In the history of pop second winds, Nile Rodgers may be setting a record. From the mid Seventies through the late Eighties, Rodgers’ footprint was all over the charts. First, he was the co-founder of the iconic disco band Chic, the man who co-wrote and played guitar on “Le Freak,” “Good Times,” and Sister Sledge’s “We Are Family.” Although Chic disbanded in 1983, Rodgers went on to become one of pop’s most ubiquitous producers, helming records by David Bowie (Let’s Dance), Madonna (Like a Virgin), and Duran Duran (Notorious) and hits by the Thompson Twins, the B-52s and many more. Drug addiction curtailed Rodgers’ life and career in the Nineties, but he’s blasted back as EDM’s most beloved founding father: in the last year and a half alone, he’s worked with Daft Punk (“Get Lucky,” “Lose Yourself to Dance”) and Avicii (“Lay Me Down”) along with David Guetta, Disclosure and other dance producers. Talking with Rolling Stone in his Manhattan apartment, Rodgers clicked through some of the legends and newcomers he’s worked with and some of his favorite tales about them.
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On talking rehab with Michael Jackson during the making of HIStory (1995):
My part on the Michael Jackson record really took minutes. Minutes. He okayed it, and he was like, “Great.” As I was leaving the studio, he stopped me and said, “Nile, can I talk to you for a while?” We talked for about an hour. I told him about what I was doing to get sober and the day program, and he had never heard this phrase “day program.” I’d never heard it either until I’d gotten to rehab. And I explained to him how a day program worked. I was shocked he was so interested in drug rehab and all this stuff. I didn’t know Michael as anything but this sort of pixie-like character.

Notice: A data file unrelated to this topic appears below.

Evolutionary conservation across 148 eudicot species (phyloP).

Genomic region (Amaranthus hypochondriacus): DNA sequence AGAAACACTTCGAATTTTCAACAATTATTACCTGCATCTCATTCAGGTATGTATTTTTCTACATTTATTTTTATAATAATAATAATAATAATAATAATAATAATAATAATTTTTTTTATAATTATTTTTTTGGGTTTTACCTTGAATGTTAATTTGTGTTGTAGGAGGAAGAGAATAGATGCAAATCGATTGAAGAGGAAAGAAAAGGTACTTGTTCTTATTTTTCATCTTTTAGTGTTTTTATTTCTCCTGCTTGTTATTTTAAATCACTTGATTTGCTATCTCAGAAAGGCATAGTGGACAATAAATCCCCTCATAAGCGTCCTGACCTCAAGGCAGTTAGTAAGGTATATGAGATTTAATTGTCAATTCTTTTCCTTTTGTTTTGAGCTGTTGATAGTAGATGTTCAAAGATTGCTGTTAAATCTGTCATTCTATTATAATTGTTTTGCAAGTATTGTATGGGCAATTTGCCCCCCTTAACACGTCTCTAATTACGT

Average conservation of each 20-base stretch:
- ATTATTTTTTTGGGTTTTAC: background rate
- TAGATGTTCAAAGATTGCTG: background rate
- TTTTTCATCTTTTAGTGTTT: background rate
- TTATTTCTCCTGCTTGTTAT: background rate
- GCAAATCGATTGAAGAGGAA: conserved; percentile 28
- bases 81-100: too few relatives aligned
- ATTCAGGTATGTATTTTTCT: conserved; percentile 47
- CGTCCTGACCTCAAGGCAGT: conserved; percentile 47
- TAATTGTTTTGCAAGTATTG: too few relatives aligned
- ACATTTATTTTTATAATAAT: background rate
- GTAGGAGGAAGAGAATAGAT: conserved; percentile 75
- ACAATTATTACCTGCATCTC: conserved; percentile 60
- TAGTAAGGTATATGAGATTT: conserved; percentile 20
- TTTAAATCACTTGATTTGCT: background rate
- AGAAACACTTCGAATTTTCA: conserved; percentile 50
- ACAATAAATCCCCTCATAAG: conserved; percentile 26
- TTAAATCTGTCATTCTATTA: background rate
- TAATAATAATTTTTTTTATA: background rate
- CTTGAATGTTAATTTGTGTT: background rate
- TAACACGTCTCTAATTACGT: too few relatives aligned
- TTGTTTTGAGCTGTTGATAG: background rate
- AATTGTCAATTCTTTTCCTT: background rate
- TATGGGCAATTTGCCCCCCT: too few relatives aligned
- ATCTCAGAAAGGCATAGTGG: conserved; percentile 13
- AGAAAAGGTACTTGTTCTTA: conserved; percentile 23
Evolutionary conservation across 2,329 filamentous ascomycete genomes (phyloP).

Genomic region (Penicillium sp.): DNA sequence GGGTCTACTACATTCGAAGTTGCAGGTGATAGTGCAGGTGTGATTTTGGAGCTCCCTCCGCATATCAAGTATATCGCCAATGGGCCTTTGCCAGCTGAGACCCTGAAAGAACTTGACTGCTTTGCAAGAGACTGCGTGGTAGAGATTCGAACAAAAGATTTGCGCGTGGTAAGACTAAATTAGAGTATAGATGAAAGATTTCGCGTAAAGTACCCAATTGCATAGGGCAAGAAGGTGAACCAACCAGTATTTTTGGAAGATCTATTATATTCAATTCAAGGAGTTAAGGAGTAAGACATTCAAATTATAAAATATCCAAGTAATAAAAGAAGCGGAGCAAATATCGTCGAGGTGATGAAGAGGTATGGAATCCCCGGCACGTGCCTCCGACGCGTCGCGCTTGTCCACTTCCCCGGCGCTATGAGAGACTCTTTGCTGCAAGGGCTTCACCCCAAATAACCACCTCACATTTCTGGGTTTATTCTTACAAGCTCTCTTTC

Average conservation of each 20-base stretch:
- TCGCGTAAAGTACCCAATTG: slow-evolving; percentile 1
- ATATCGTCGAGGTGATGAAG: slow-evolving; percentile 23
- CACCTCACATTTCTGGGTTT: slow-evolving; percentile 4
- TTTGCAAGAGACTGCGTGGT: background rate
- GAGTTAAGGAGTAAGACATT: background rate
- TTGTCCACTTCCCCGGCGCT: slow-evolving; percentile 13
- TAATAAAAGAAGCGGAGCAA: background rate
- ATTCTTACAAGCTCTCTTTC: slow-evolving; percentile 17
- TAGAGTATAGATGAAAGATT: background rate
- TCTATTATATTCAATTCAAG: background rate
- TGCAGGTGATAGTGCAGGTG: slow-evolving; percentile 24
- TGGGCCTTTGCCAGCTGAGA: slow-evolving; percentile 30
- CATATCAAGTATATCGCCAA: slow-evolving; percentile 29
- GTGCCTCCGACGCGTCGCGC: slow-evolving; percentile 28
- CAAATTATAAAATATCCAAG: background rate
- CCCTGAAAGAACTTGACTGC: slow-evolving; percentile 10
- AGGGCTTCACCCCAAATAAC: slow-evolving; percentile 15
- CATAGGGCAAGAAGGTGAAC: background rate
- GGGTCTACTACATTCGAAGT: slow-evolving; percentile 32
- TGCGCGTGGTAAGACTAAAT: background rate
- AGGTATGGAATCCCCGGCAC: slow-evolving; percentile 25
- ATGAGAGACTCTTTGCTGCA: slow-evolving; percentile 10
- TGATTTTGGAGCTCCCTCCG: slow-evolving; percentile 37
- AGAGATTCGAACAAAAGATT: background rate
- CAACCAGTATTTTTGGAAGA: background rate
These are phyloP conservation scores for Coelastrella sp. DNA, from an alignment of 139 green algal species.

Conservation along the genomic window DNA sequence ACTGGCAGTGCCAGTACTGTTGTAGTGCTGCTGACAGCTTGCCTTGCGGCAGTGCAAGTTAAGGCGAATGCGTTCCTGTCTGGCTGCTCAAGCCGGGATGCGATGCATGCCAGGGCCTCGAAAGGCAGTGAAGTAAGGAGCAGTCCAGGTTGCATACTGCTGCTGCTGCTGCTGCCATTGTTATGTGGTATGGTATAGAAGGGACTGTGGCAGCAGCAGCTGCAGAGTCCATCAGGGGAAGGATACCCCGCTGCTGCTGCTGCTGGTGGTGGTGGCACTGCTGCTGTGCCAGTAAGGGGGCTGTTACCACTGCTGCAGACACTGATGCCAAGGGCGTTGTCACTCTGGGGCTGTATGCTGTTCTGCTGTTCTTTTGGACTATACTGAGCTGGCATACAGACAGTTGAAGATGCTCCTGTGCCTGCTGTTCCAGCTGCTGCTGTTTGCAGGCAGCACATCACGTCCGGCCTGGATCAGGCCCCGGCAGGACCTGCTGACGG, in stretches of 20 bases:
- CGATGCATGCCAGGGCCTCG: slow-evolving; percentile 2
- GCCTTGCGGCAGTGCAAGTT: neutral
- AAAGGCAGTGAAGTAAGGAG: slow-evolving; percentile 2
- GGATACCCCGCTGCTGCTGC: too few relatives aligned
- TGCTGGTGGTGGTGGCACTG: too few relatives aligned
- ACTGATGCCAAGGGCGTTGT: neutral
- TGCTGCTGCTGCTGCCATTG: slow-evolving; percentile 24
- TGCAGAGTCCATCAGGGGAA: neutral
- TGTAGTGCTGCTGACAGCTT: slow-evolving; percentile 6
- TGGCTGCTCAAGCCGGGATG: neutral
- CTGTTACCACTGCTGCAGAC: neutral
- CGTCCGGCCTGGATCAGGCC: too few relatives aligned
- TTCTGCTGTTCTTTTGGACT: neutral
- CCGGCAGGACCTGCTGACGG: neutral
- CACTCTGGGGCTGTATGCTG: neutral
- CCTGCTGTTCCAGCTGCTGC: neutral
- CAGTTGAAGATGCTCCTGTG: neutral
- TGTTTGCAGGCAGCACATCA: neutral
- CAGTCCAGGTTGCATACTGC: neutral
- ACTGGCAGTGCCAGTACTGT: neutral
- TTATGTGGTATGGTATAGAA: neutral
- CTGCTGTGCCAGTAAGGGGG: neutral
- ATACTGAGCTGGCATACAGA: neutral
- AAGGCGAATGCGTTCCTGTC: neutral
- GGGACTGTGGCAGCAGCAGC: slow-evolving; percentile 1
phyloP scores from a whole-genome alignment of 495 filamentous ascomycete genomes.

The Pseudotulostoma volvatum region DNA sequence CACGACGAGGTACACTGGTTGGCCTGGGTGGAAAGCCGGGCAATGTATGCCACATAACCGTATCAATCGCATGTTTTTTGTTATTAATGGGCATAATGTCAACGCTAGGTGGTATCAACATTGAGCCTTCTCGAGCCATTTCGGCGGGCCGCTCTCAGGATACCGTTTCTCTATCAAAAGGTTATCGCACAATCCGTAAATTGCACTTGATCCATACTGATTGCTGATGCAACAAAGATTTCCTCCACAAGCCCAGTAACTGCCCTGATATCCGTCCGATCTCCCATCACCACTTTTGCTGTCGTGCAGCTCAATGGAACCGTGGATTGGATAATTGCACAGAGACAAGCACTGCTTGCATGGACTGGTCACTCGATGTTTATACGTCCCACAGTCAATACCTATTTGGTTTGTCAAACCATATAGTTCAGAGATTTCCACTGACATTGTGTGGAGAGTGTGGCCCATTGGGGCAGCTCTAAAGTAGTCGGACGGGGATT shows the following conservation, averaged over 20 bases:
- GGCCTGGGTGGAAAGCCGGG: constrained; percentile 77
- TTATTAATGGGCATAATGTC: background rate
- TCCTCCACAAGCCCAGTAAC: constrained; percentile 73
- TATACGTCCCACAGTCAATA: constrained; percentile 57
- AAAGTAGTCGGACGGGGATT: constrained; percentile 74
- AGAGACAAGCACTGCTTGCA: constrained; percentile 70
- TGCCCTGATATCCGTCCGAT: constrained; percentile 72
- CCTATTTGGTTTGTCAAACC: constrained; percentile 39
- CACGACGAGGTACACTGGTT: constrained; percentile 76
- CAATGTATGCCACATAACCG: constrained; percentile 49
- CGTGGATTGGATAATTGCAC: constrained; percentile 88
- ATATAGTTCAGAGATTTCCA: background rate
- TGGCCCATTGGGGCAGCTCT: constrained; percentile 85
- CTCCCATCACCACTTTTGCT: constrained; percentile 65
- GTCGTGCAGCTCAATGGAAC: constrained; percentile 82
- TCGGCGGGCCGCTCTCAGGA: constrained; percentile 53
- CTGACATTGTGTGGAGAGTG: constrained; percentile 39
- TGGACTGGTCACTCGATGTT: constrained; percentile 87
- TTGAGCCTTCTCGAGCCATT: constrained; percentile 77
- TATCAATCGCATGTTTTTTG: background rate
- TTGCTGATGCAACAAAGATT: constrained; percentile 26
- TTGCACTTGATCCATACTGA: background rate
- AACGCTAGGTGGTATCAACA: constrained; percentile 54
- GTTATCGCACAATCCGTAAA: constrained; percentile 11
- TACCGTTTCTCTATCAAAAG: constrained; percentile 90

I looked at the world through his eyes. He was overly concerned about the way the media was representing him, or misrepresenting him. The world seemed like it was against him. And I offered him a remedy, which was, “Come to my house [in Connecticut], and nobody will even care.” And I could see the look on his face, like, “I don’t want people to not care, I only want them to say good stuff.” I’m like, “Well, Michael, they can’t always say good stuff! Because we’re weird. We’re weird guys, and we do weird stuff. And it’s open for criticism, bro!” He’d been famous since he was a child. So he only knew superstardom, and he only knew when people loved him. When people were weird with him, he couldn’t understand it.
On recording multiple guitar parts for the very exacting Paul Simon on Hearts and Bones (1983):
Paul drove me crazy, absolutely crazy. I said, “I just can’t work like this, Paul. Dude, we had this brilliant 90 takes ago! The fact that you know the difference between those 90 is nuts! You’re nuts!” But that’s what you have to love about his level of genius. That’s Paul Simon.
On producing Bob Dylan‘s cover of “Ring of Fire” for the Feeling Minnesota soundtrack (1996):
Imagine the absolute icon, Bob Dylan, sitting here in my apartment for a few days, just talking about the concept. And all we’re doing is a cover of “Ring of Fire”! I said, “Bob, let me figure out the arrangement. We’ll look at the movie, we’ll figure it out, and it’s cool.” He was calling me every day, going, “You think that vocal was good?” I’m going, “Bob, it’s cool! It’s a movie, it’s one song! It’s no problem.” He was so concerned. He wanted me to build a back door to the recording studio. And he was serious: “Nile, you think we can build a back door?’ And I said, “Well, why, Bob?” And he said, “Because we’re walking into the studio on 48th Street.” I said, “But Bob, if we built the back door, we’d be walking into the studio on 47th Street. We don’t have any alleys in New York, bro.” He said, “Oh, yeah, I never thought about it like that.”
On why he hasn’t worked with Madonna since Like a Virgin in 1984: